Gonzales hitting mark with reforms
Being tough on crime means being smart on crime.
It means recognizing what cases to prioritize and how best to use limited resources. It means understanding some people accused of crimes should never be in jail, but others should not be released pretrial out of concern for the safety of victims and the community.
District Attorney Joe Gonzales gets this. It’s early in his term, but Gonzales is moving forward with a number of smart and overdue reforms that should keep more people accused of low-level, nonviolent crimes out of the overcrowded Bexar County Adult Detention Center, and he’s offering opportunities for these defendants to avoid ever being charged for these crimes.
On the other end of the spectrum, prosecutors have been working nights and weekends to address a backlog of family violence cases — another campaign promise from Gonzales.
By far the biggest reform Gonzales has promised voters is a meaningful cite-and-release program. This is when certain nonviolent misdemeanors are treated similarly to tickets. Picture charges such as marijuana possession of 4 ounces or less, criminal mischief, theft and theft of service — not paying for one’s bill at a restaurant.
Under this program, defendants facing such misdemeanors will be given tickets and asked to appear at Bexar County’s Reentry Services building within 30 days. They may be asked to take a course, perform community service or enter drug treatment. If such conditions are met, then charges are never filed. And, of course, if conditions are not met, then charges will be filed and it’s back to the old way of doing things.
But the old way of doing things isn’t always the best way of doing things. That’s the point of cite and release and other reforms.
Gonzales had hoped his cite-and-release program would be running by now, and so did we. But it looks as if it won’t launch until this summer when new ticket books finally arrive. Part of this delay reflects the work Gonzales has put in to get this right. Gonzales has buy-in from the San Antonio Police Department and the Bexar County Sheriff’s Office, the two largest local law enforcement agencies.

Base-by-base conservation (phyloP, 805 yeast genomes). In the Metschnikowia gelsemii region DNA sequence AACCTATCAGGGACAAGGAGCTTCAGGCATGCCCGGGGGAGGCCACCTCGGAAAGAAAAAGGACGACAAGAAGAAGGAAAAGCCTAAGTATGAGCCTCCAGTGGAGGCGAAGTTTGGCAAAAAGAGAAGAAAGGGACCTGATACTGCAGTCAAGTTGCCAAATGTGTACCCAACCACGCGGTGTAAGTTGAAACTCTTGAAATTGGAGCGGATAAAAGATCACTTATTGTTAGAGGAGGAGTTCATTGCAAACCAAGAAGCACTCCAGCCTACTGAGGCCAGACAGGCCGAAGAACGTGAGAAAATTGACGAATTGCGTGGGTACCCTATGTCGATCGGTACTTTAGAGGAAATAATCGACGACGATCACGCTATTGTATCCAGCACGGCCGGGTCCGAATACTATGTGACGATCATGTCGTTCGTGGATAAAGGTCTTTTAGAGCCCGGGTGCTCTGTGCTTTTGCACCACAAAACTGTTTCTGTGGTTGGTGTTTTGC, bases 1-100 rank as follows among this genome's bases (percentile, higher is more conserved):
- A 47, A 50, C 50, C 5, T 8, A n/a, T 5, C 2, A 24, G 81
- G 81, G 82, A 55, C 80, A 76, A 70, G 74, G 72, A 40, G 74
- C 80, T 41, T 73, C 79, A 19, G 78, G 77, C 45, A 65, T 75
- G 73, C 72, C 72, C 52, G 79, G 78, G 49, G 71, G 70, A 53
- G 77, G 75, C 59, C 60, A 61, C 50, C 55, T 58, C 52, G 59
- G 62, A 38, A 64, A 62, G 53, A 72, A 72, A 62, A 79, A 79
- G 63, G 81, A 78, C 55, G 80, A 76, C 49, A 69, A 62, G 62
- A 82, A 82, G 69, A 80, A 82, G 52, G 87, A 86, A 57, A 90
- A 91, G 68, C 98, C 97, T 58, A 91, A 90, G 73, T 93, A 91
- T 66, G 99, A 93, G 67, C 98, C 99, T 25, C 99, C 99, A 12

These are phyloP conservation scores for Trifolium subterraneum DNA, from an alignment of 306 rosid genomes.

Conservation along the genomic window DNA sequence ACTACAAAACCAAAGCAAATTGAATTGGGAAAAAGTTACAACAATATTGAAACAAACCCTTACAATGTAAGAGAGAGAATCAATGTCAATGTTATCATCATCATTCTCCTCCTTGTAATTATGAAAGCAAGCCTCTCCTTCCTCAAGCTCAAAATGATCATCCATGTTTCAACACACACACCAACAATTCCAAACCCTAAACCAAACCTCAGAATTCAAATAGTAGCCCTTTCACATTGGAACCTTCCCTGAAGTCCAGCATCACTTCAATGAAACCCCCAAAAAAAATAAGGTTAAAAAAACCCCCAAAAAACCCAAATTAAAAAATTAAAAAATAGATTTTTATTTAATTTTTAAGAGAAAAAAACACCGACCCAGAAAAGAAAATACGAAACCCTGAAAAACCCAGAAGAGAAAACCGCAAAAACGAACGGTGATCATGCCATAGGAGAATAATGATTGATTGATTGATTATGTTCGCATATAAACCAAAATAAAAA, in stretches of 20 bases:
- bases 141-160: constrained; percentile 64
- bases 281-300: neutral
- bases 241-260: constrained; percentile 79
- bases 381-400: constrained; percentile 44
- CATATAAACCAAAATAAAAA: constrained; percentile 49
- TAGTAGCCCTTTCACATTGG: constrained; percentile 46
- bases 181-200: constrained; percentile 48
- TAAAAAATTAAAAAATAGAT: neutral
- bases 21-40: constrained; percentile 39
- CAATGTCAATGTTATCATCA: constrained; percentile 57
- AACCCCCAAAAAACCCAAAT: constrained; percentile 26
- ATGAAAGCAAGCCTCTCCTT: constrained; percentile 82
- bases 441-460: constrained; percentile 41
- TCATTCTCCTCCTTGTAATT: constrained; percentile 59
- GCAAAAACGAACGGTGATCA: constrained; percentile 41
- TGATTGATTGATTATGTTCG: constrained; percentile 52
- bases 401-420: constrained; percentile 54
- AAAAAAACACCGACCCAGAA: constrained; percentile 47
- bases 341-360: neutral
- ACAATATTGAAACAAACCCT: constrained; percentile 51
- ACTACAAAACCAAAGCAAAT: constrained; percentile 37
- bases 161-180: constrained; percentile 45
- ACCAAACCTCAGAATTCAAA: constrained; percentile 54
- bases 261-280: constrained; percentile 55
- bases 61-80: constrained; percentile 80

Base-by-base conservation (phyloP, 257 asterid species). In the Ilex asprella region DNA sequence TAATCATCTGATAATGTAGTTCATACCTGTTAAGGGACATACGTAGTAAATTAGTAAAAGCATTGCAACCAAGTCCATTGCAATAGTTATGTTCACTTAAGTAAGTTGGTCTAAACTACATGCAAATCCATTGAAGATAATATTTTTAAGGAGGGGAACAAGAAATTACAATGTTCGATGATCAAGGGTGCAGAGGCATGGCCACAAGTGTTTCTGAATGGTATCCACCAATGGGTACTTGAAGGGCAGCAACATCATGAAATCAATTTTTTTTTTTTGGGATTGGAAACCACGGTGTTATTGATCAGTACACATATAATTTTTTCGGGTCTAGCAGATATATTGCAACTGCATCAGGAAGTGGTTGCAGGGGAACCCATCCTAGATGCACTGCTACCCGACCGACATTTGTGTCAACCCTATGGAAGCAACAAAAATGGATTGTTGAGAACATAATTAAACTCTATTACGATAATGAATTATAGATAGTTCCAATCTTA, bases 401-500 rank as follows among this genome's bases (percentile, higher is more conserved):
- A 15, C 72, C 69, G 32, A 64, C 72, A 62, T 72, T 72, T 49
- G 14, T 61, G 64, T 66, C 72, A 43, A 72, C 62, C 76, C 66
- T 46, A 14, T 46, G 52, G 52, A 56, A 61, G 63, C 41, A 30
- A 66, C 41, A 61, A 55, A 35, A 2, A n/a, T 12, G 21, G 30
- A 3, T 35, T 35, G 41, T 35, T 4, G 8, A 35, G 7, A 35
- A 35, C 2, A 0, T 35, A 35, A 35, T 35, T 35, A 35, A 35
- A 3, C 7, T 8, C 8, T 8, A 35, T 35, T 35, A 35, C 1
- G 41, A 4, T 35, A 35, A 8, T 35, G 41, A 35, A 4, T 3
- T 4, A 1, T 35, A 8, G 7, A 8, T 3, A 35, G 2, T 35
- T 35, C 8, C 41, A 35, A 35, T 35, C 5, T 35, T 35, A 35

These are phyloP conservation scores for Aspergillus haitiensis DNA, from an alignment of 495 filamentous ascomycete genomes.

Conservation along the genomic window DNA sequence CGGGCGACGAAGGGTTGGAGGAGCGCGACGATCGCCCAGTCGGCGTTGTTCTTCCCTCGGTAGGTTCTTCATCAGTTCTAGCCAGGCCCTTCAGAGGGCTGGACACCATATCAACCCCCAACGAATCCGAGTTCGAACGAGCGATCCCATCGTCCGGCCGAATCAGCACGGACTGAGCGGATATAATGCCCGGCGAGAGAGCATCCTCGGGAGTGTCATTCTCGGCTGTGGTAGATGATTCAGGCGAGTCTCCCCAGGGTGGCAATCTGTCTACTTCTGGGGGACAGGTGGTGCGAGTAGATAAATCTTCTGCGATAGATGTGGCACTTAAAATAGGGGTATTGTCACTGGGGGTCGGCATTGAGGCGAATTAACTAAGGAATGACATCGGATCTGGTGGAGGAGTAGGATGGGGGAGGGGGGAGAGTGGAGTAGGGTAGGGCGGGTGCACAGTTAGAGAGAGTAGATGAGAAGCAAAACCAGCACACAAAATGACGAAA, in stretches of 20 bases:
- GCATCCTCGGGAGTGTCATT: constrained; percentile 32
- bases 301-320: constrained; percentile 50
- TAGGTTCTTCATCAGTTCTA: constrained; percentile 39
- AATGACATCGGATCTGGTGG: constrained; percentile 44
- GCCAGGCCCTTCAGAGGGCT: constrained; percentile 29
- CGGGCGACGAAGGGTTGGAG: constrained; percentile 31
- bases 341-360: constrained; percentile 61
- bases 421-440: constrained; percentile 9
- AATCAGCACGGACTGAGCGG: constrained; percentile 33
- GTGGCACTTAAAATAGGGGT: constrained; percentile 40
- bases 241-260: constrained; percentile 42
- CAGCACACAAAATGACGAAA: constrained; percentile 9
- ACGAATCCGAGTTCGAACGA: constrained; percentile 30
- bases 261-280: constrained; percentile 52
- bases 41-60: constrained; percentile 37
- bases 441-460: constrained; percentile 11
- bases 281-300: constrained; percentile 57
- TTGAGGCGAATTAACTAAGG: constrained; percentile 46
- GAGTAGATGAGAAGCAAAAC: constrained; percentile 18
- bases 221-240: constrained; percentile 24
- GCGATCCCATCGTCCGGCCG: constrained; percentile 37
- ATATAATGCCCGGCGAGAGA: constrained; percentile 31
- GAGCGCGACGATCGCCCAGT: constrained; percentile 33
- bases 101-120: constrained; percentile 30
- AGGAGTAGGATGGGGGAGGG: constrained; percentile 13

Gonzales told us a successful program might serve 100 people a month. In terms of dollars and cents, that would mean 100 people a month who aren’t languishing in jail for minor crimes at considerable taxpayer expense. In terms of supporting families, that would mean 100 people a month who could stay employed and live with their families, or who might participate in a program to meaningfully change their lives.
But this is also not the only reform in play.
Gonzales will no longer be charging most homeless people with criminal trespass. This policy change follows the tragic case of Jack Michael Ule, 63, a homeless man from Ohio who died in jail in April. He was charged with criminal trespass.
There will be exceptions to this rule, but the basic premise is that homeless people need to be guilty of something more than being homeless to be jailed for criminal trespass. We agree.
Ule was in jail on a $500 bond, which is yet another reminder about the inherent unfairness and absurdity of the cash bail system. One that rewards wealthy defendants, but punishes poor defendants and has absolutely nothing to do with community safety.
Gonzales has said he has instituted a policy for prosecutors to recommend personal recognizance bonds for such nonviolent cases. He’s going where Bexar County’s judges have refused to go.
He’s also considering declining charges for small amounts of marijuana possession and trace amounts of other drugs.
These are all welcome reforms that highlight an intention to bring fairness to the system, but it’s more than that. It’s also about focus. The community is better served prosecuting violent crime (remember the backlog of family violence cases he inherited) than clogging the jail with low-level offenses.
Gonzales is lighting the way, and Bexar County’s judges, who have been so resistant to bail reform and other changes, should follow.